imac.usr writes: I recently rewatched the Stonecutters episode of The Simpsons and laughed as always at the scene where Homer pulls into his parking space — right next to his house. It's such a great little comic moment. This time, though, it occurred to me that someone probably wrote in to complain that the power plant was normally in a completely different part of town, no doubt adding "I really hope somebody got fired for that blunder." And that got me to wondering: how do creators of serial media — books, web comics, TV shows, even movie serials — record their various continuities? Is there a story bible with the information, or a database of people/places/things, or even something scribbled on a 3x5 card. I know Slashdot is full of artists who must deal with this issue on a regular basis, so I'd be interested in hearing any perspectives on how (or even if) you manage it.
Input Devices

Ask Slashdot: Do You Press "6" Key With Right Or Left Hand? 240

New submitter ne0phyte73 writes: In some countries and in some touch typing books key "6" is pressed with right hand and in some others with left. It's not a big issue until you have a split keyboard. Guys at UHK are putting it on the left side. Do you agree? What hand do you use to press "6"? Left hand here, but it's not a strong preference; I'll take a keyboard that omits Caps Lock wherever they put the 6.
Mars

The Real NASA Technologies In 'The Martian' 60

An anonymous reader writes: On October 2, movie audiences will get to see Ridley Scott's adaptation of Andy Weir's brilliant sci-fi novel The Martian, about a near-future astronaut who gets left for dead on the planet Mars. (Official trailer.) Both book and film are rooted in actual science, and NASA has now posted a list of technologies featured in the movie that either already exist, or are in development. For example, the Mars rover: "On Earth today, NASA is working to prepare for every encounter with the Multi-Mission Space Exploration Vehicle (MMSEV). The MMSEV has been used in NASA's analog mission projects to help solve problems that the agency is aware of and to reveal some that may be hidden. The technologies are developed to be versatile enough to support missions to an asteroid, Mars, its moons and other missions in the future." They also show off their efforts to develop water reclamation, gardens in space, and oxygen recovery.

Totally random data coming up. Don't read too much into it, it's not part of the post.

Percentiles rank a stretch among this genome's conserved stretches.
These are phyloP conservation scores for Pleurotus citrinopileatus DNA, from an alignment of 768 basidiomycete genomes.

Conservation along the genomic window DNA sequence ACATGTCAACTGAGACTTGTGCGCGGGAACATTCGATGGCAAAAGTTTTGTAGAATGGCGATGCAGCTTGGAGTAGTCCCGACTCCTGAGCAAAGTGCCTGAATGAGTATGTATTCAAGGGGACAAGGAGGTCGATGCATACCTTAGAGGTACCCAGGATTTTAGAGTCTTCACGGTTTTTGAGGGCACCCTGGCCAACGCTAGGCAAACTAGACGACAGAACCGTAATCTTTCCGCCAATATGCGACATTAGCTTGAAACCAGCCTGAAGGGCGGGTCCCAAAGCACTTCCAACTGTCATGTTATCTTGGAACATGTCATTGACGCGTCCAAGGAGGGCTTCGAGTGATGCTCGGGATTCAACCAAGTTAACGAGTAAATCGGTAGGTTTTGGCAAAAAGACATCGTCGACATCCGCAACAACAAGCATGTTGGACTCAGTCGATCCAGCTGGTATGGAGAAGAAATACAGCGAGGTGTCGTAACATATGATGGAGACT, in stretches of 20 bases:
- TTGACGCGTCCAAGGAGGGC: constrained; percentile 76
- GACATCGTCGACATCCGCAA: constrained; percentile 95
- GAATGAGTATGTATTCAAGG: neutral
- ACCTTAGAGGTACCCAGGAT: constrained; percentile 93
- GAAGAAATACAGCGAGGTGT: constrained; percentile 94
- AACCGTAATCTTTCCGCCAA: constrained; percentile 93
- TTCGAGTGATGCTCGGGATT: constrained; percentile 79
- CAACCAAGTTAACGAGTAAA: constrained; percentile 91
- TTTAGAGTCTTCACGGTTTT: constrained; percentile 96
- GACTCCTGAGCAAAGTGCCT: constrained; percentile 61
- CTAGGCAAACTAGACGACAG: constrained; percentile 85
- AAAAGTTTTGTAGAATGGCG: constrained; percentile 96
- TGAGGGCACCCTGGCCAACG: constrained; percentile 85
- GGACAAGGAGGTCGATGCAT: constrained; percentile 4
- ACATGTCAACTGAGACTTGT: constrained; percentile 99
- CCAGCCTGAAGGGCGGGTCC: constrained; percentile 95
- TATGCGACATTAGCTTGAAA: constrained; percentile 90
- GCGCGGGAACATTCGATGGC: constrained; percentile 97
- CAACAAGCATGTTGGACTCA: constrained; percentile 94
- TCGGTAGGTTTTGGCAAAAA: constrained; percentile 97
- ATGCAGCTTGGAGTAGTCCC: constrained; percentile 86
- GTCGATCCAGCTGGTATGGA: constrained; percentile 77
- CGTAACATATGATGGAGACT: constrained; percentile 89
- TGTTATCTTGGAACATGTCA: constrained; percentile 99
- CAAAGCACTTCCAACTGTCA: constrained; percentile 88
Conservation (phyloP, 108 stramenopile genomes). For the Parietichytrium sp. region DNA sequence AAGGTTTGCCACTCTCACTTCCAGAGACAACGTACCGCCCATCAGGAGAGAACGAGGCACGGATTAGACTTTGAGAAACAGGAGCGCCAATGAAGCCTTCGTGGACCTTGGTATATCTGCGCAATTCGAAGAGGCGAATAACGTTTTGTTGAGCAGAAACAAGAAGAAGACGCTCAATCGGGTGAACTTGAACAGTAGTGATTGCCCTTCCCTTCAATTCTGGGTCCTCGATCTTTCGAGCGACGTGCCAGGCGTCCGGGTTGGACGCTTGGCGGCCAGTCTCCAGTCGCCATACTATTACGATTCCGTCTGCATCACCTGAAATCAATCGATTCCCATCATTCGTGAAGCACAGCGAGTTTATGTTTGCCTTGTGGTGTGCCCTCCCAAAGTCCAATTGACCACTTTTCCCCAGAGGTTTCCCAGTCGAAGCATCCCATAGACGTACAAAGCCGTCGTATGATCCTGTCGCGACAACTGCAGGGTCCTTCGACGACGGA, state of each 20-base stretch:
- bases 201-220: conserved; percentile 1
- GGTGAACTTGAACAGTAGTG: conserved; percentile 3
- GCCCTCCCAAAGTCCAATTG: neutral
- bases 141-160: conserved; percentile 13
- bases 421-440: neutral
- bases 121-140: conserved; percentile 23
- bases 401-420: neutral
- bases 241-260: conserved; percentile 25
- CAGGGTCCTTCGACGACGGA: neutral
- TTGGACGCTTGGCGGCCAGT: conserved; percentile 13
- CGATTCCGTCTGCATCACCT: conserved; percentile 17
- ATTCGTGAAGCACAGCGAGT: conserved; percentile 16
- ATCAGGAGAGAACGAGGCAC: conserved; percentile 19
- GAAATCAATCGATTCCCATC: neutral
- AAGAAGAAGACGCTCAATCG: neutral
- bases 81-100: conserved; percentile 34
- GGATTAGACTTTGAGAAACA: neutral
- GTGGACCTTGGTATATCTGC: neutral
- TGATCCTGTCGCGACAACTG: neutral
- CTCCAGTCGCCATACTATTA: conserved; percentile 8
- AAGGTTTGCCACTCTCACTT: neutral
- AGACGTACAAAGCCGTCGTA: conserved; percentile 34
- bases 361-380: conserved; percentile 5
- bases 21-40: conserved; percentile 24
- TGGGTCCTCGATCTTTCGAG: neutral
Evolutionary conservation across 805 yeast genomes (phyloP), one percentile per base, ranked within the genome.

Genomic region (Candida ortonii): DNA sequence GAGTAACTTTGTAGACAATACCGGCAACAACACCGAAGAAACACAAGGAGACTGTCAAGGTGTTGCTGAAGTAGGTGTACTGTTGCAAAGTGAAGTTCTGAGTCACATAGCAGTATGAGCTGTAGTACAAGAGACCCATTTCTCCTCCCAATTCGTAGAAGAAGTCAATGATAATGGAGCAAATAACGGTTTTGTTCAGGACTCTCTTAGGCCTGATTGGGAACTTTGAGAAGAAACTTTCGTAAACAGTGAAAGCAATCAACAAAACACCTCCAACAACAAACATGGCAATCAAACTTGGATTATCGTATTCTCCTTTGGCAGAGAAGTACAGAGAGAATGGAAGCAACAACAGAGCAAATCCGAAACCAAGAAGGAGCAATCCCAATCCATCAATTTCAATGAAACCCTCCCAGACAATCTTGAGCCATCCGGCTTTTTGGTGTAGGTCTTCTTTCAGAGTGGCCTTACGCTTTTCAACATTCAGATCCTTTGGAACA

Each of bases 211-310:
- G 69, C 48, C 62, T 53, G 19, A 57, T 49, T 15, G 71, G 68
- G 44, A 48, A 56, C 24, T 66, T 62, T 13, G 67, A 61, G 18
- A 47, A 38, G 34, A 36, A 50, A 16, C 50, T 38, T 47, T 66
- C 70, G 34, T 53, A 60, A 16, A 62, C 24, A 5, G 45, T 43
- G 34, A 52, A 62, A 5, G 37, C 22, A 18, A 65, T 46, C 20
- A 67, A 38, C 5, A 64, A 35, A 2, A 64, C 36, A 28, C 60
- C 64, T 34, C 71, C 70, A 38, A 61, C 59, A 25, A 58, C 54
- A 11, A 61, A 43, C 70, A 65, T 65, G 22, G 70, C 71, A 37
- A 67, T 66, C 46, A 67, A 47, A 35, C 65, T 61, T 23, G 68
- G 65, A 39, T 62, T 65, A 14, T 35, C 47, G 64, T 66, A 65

Books

Jason Scott of Textfiles.com Is Trying To Save a Huge Storage Room of Manuals 48

martiniturbide writes: Remember Jason Scott of Textfiles.com, who wanted your AOL & Shovelware CDs earlier this year? Right now -- at this moment! -- he trying to save the manuals in a huge storage room that was going to be dumped. It is a big storage room and some of these manuals date back to the thirties. On Monday a team of volunteers helped him to pack some manuals to save them. Today he needs more volunteers at "2002 Bethel Road, Finksburg, MD, USA" to try to save them all. He is also accepting Paypal donations for the package material, transportation and storage room payment. You can also check his progress on his twitter account.
Security

How an Obscure Acronym Helped Link AT&T To NSA Spying 54

netbuzz writes: Slashdot on Saturday highlighted a story by Pro Publica and the New York Times that used Snowden documents to reveal previously unknown details of the "highly collaborative" relationship between AT&T and the NSA that enabled the latter's controversial Internet surveillance program. An aspect of the story that received only passing mention was how the reporters connected an acronym for an obscure proprietary network configuration – SNRC — to AT&T and the NSA in part through a 1996 story in the now-defunct print version of Network World. In essence, that acronym proved to be a fingerprint confirming the connection — and its match was found thanks to Google Books.
United States

Georgia Aquarium Battles Federal Government Over Belugas 90

An anonymous reader writes: The Georgia Aquarium has argued in court that the National Oceanic & Atmospheric Administration's denial of its permit to import beluga whales from Russia was arbitrary and capricious. The National Oceanic & Atmospheric Administration's National Marine Fisheries Service says the aquarium failed to meet the requirements of a law meant to protect marine mammals. Both sides accuse the other of twisting the facts, a NOAA lawyer accuses the aquarium trying "to confuse the court," and a lawyer for the aquarium says the government had "cooked the books" on whale population numbers.
Books

XKCD Author's New Unpublished Book Becomes Scientific Best-Seller 90

An anonymous reader writes: XKCD cartoonist Randall Munroe will be publishing a new book in November, but it's already become Amazon's #1 best-seller in two "Science & Math" subcategories, for mechanics and scientific instruments. Inspired by a cartoon describing NASA's Saturn V rocket as "the up-goer V", Randall's created a large-format collection of blueprints describing datacenters, tectonic plates, and even the controls in an airplane cockpit — using only the thousand most common English words. "Since this book explains things, I've called it Thing Explainer," Randall writes on the XKCD blog, trying to mimic the humorously simple style of his book. Randall's previous book of scientific hypotheticals — published one year ago — is still Amazon's #1 best-selling book in their "Physics" category, ranking higher than Stephen Hawking's "A Brief History of Time."